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Évolution des préférences d'usage de codons et manipulation de la fidelité de la traduction

Abstract : Eukaryotic cells contain a complex cellular machinery, that regulates and carries out geneexpression. The standard genetic code that is the basis of this protein production line is redundant,meaning that 64 codons encode for 20 amino acids. This redundancy gives rise to synonymouscodons, that encode for the same amino acid. Synonymous codons are not used at random, genes,tissues and organisms tend to have divergent Codon Usage Preferences (CUPrefs). The role ofCUPrefs and the forces that shape them are not yet clear, although it is certain that they hold animportant regulatory position in gene expression. If a gene’s CUPrefs match the cellular tRNA pool,translation will be fast and efficient, while under- or overmatching CUPrefs may cause either slowand inaccurate translation or competition among genes for resources. Viruses are dependent of thehost cell’s resources to express their genes, therefore the study of their CUPrefs is primordial tounderstand their functioning and interactions with the host. In this work, we attempt to enlarge ourunderstanding of the importance of CUPrefs by analyzing the causes and consequences of CUPrefsin eukaryotes and viruses, and in a long-term evolution experiment.First, we analyzed eleven recombinant Papillomaviruses (PV) that infect exclusively Cetaceans,along with other PVs that infect the same host order: the Cetartiodactyles. We found thatrecombinant PVs, are not different from non-recombinants in terms of CUPrefs. Instead CUPrefsare associated to gene type, with a link to gene function, and expression pattern. They do not matchhost CUPrefs, hinting to an immune evasion strategy by keeping low viral gene expression due tothe undermatch. Next, we looked at the evolution of CUPrefs in the three paralogs in vertebratesencoding for the Polypyrimidin tract binding protein (PTBP). The PTBP paralogs show distinctCUPrefs, with a GC enrichment linked to local mutational forces in PTBP1 in mammals. Wepropose that the divergent nucleotide composition in PTBPs is a result of evolution by sub-functionalisation upon gene duplication, and that it’s linked to gene expression patterns in differenttissues. In an experimental evolution setup we introduced synonymous genes (that only differ inCUPrefs) under strong selection for expression into HEK293 cells, and let them evolve under threeconditions for a hundred generations. When the heterologous genes under are directly underselection, cells overcome CUPrefs mismatch, and in spite of the differences, converge to a similarexpression pattern. In contrast, when the modified genes are subject of genetic hitchhiking,regulatory mechanisms lead to different expression profiles to limit metabolic cost.Overall we show that the CUPrefs play a role in regulating gene expression in terms of its differedtime or place. Further, we suggest that Eukaryote cells can adjust rapidly by complex regulatorymechanisms to overcome the disadvantages of heterologous CUPrefs if they are needed forsurvival, or down-regulate them if their expression is costly.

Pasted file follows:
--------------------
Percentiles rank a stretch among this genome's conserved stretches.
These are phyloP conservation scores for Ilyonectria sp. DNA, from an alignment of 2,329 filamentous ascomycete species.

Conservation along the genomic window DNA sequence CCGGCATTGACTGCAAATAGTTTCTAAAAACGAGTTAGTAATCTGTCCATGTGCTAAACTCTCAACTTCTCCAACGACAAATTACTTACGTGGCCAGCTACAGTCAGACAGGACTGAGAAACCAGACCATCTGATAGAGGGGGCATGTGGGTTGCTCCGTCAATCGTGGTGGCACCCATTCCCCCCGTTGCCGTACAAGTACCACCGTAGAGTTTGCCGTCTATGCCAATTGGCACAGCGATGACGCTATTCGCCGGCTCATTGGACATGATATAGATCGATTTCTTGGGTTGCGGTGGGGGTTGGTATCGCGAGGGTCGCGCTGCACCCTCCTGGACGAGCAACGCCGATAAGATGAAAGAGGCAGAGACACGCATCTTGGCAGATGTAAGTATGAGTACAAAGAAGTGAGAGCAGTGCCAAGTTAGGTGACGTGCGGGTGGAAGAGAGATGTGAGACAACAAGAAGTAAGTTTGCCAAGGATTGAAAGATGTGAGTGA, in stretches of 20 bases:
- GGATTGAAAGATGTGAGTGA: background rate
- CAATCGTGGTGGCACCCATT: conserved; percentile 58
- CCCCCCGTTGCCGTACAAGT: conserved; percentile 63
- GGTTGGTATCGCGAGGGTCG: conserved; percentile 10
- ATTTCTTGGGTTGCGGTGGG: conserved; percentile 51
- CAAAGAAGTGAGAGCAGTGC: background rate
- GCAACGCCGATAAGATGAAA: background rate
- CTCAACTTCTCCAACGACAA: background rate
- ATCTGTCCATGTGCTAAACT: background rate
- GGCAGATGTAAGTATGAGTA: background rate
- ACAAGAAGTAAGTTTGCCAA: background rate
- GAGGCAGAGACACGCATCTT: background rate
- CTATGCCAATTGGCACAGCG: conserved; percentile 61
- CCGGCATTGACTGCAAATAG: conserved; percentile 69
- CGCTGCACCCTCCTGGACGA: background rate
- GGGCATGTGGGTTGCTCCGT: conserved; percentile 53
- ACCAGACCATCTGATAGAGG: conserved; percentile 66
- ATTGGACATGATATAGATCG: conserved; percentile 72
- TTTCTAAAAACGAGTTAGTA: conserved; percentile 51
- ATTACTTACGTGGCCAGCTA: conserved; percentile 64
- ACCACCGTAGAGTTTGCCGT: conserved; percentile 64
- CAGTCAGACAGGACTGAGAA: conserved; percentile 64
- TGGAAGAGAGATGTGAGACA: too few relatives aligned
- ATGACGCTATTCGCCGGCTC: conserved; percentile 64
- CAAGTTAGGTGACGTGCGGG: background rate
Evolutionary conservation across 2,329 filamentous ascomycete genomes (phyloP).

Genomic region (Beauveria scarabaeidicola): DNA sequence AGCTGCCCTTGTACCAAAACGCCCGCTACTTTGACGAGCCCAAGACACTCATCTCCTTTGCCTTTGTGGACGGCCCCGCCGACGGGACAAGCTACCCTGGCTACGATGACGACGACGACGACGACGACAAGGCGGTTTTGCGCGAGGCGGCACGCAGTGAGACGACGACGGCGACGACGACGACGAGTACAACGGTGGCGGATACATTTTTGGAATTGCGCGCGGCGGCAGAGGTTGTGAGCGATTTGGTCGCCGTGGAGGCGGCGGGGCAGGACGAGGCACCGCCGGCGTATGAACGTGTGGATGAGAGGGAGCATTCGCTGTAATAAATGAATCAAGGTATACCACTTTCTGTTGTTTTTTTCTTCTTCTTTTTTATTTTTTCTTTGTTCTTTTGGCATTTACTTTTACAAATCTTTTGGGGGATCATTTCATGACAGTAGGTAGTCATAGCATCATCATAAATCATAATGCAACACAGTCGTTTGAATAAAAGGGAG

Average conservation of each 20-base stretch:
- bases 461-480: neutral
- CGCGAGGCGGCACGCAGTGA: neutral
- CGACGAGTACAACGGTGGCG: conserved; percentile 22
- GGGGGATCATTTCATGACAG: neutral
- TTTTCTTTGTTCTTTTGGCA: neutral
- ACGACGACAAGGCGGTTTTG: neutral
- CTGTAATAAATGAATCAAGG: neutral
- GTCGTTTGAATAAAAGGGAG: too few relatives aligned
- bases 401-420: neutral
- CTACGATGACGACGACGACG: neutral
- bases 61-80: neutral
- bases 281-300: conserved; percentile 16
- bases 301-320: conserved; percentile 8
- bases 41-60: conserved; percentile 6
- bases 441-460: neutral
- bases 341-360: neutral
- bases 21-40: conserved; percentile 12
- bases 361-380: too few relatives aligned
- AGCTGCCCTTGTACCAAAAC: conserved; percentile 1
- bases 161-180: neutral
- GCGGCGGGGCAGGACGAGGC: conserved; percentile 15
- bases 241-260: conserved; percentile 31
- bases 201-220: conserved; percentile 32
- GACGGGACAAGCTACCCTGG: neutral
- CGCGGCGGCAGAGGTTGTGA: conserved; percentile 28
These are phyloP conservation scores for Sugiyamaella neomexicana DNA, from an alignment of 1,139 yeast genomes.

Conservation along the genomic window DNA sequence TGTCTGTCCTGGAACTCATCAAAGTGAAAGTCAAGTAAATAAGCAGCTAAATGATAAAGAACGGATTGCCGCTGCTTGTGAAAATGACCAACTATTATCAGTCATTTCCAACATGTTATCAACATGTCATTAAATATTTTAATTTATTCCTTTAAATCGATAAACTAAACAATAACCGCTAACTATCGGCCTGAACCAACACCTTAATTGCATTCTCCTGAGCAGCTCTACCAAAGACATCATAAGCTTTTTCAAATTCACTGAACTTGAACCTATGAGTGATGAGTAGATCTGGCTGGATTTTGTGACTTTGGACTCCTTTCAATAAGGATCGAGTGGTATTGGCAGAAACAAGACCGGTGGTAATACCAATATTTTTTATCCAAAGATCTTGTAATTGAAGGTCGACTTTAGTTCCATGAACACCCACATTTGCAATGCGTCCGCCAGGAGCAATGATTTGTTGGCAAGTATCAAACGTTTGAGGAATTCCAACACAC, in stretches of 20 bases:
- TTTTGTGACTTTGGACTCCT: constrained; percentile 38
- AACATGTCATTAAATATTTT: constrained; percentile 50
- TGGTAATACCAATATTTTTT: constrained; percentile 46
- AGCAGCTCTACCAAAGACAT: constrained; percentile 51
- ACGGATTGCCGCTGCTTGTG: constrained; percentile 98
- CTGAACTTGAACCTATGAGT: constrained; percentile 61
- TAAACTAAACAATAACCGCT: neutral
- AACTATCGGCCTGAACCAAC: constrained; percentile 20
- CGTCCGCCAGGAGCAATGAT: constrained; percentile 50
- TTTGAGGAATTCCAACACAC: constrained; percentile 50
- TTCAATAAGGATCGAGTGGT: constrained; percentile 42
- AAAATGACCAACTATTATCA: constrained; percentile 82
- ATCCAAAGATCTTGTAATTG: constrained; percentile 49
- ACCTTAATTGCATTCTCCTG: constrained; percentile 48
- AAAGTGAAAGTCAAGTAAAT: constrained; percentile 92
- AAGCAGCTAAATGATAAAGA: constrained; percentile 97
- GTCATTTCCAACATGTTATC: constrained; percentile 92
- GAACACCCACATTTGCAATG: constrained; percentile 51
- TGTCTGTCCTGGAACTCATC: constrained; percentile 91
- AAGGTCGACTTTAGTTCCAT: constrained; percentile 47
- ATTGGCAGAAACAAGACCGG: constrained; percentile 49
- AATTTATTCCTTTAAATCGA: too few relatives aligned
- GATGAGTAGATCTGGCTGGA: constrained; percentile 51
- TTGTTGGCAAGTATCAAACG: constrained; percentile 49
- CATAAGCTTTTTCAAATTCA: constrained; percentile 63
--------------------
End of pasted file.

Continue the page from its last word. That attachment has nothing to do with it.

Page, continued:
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Submitted on : Monday, March 21, 2022 - 11:59:08 AM
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Fanni Borveto. Évolution des préférences d'usage de codons et manipulation de la fidelité de la traduction. Sciences agricoles. Université Montpellier, 2021. Français. ⟨NNT : 2021MONTT082⟩. ⟨tel-03615085⟩

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